“He had a martial arts studio, a dojo if you will, and he was super accommodating. When he met us at the trail head it was just starting to spit rain. Long story short, we wound up staying for a week at this guy’s dojo for free. The hurricane hit and the snow started falling at night. When you’re doing this long distance hiking, you pack just enough stuff to get by. In the military you pack everything you might possibly need for any wild contingency plan you might have. Bottom line is, we were not ready for this snow.”
After a week of temperatures in the 50s, the group felt like the terrain might be to the point where could travel again. But when they started getting into the ridge lines near 4,000 feet, the snow drifts had them constantly walking in knee deep snow where they couldn’t even see the paint blazes along trees that helped define the trail.
Now home, Day has had a chance to reflect, still in awe about all of the support he got from back home during his time away.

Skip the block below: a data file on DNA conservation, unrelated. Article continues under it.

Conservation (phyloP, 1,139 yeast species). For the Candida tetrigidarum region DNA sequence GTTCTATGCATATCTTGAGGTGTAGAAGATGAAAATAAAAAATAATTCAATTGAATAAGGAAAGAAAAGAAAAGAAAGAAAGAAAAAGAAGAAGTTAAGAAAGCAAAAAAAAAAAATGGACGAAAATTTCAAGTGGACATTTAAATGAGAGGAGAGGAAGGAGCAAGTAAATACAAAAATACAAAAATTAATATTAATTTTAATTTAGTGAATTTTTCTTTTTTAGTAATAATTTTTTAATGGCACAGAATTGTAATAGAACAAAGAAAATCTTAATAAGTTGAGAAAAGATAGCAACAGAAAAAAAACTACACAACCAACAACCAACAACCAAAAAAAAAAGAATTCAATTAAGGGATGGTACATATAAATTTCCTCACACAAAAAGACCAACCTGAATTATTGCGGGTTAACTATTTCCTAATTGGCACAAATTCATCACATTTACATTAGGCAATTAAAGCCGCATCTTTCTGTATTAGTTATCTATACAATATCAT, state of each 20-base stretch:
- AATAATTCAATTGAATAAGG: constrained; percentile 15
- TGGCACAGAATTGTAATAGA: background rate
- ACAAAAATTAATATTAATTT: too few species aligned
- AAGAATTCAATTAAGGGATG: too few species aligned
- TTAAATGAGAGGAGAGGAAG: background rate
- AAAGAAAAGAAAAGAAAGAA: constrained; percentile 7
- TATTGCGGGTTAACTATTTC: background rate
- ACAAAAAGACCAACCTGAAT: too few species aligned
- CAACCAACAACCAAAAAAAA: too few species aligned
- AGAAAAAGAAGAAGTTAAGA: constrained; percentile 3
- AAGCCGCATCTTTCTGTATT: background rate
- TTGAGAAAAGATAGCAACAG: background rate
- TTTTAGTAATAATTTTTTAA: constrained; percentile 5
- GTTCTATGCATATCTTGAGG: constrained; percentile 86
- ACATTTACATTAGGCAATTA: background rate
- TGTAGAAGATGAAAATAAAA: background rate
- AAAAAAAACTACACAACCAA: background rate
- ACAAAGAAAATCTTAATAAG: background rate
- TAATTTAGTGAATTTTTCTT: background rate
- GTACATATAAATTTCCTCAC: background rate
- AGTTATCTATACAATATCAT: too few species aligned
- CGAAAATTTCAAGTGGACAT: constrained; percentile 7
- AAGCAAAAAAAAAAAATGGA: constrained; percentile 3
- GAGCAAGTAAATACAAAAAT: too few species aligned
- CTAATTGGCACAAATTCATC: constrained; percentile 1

“It’s easy to get jaded because all you hear in the media is about the conflict in the Middle East, and politics, and people thieving from churches, and child molesters and stuff like that,” he said. “And it’s easy to get jaded and think there’s not a whole lot of good left in the world. But I’ll tell you what, people in my community, the ones who supported the fundraiser, it just reinvigorated my hope that there are a lot of good people still out there.
“I was humbled and flattered by how much people have stepped up and it’s all the driving force behind this whole thing, my committee who’d meet,” he said of the American Legion, Sons of the American Legion, Post 331 in Brownsburg, the American Legion Riders, and others. “They’re the ones that kept this whole thing together while I was gone.”